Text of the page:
# How could I improve my parsing?

Hello,

I’ve recently completed a mathematics project in Zig, aimed at calculating probabilities in the game of Yams. Now that it’s fully operational and yielding the expected results, I’m looking to refine and improve it. This project marks my inaugural journey with Zig, and I’m particularly interested in enhancing the parsing aspect.

The program currently parses command line arguments to appropriately supply values to the computation functions. I’m seeking advice on how to make this parsing process more efficient or elegant. Any insights or suggestions from the community would be greatly appreciated!

here are some usage example:

./201yams 0 0 0 0 0 yams_4
Chances to get a 4 yams: 0.01%

./201yams 1 2 3 4 5 four_4
Chances to get a 4 four-of-a-kind: 1.62%

./201yams 2 2 5 4 6 straight_6
Chances to get a 6 straight: 16.67%

./201yams 0 0 0 0 0 full_2_3
Chances to get a 2 full of 3: 0.13%

./201yams 2 3 2 3 2 full_2_3
Chances to get a 2 full of 3: 100.00%

here is the code (yes it’s long)

``````var gpa = std.heap.GeneralPurposeAllocator(.{}){};
const allocator = gpa.allocator();
defer _ = gpa.deinit();

const args = std.process.argsAlloc(allocator) catch {
std.debug.print("failed to allocate args\n", .{});
return 84;
};
defer std.process.argsFree(allocator, args);

if (args.len != 2 and args.len != 7) {
std.debug.print("wrong number of arguments\n", .{});
return 84;
}

if (std.mem.eql(u8, args[1], "-h")) {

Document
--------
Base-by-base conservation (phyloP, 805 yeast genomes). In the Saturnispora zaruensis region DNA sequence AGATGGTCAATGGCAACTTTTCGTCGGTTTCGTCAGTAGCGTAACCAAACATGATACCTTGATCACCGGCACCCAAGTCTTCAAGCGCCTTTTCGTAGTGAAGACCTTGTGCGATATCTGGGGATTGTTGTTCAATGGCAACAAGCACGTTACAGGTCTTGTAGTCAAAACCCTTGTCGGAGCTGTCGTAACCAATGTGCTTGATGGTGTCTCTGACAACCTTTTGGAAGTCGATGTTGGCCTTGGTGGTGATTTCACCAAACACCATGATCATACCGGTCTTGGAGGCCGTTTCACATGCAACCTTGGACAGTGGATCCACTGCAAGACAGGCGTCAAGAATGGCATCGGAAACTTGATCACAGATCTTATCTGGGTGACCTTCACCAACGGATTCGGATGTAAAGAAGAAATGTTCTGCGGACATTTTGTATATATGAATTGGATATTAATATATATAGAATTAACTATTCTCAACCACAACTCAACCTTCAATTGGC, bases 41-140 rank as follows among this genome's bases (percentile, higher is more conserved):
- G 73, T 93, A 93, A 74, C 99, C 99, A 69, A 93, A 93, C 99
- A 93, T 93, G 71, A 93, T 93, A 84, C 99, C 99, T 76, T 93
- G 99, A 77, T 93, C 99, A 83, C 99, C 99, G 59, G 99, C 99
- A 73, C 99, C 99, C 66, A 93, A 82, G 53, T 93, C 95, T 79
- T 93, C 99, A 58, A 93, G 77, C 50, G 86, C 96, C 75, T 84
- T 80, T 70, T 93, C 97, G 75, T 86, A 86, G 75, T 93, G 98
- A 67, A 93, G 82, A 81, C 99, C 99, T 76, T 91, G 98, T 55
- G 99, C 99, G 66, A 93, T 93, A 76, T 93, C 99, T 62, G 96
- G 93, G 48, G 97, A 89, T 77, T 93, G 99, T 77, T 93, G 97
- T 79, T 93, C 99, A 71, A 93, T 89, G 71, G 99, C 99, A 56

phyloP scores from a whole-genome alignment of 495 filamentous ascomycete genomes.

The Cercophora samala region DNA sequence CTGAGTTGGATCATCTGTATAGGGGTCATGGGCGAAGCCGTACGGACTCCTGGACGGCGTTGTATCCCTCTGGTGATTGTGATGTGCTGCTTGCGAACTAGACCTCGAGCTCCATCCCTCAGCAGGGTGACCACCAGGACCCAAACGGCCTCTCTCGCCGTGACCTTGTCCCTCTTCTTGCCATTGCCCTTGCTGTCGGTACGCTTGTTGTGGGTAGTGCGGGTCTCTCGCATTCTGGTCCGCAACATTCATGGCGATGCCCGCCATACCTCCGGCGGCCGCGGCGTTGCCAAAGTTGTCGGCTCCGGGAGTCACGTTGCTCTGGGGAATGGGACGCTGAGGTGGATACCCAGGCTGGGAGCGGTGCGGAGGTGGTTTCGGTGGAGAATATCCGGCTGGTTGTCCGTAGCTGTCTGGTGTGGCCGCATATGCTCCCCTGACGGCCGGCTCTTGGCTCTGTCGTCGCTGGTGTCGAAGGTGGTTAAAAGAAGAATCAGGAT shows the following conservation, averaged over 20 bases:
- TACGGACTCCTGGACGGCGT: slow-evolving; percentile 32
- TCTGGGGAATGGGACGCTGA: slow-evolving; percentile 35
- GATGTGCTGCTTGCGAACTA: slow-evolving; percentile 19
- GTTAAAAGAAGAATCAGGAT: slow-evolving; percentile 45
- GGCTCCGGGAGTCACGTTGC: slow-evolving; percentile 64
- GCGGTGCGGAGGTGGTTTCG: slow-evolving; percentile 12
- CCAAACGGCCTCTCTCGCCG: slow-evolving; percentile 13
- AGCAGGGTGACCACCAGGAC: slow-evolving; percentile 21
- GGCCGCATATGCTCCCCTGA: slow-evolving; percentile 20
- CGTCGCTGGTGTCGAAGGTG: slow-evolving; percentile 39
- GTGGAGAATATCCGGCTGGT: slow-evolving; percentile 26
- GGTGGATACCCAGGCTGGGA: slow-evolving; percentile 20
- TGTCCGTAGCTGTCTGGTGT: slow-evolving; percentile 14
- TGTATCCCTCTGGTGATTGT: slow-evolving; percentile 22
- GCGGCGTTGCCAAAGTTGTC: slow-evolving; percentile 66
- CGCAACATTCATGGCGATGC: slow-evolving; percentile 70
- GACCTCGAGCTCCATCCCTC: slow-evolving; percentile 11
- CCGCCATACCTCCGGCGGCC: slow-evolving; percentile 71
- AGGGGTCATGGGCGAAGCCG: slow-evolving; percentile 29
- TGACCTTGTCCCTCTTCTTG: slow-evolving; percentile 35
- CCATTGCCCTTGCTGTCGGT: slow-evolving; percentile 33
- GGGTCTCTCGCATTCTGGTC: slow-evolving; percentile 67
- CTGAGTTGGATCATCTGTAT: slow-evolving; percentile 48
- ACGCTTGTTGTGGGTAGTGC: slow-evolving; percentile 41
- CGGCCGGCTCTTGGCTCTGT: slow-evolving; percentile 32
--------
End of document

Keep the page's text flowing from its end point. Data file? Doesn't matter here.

const help = "USAGE\n\t./201yams d1 d2 d3 d4 d5 c\n\nDESCRIPTION\n\td1\tvalue of the first die (0 if not thrown)\n\td2\tvalue of the second die (0 if not thrown)\n\td3\tvalue of the third die (0 if not thrown)\n\td4\tvalue of the fourth die (0 if not thrown)\n\td5\tvalue of the fifth die (0 if not thrown)\n\tc\tcombination to be obtained\n";
std.io.getStdOut().writeAll(help) catch {
std.debug.print("failed to write to stdout\n", .{});
return 84;
};
return 0;
}

var dice_numbers: [5]u8 = undefined;
var dice_count: u8 = 0;

var combination: combinations = undefined;
var combination_nb: [2]u8 = undefined;

for (args[1..]) |arg| {
if (dice_count < 5) {
if (arg.len != 1) {
std.debug.print("wrong dice number, too long\n", .{});
return 84;
}
dice_numbers[dice_count] = std.fmt.charToDigit(arg[0], 7) catch {
std.debug.print("wrong dice number, not a digit or digit > 6\n", .{});
return 84;
};
dice_count += 1;
} else {
if (std.mem.startsWith(u8, arg, "pair_")) {
if (arg.len != 6) {
std.debug.print("invalid combination\n", .{});
return 84;
}
combination = combinations.pair;
combination_nb[0] = std.fmt.charToDigit(arg[5], 7) catch {
std.debug.print("wrong pair number, not a digit or digit > 6\n", .{});
return 84;
};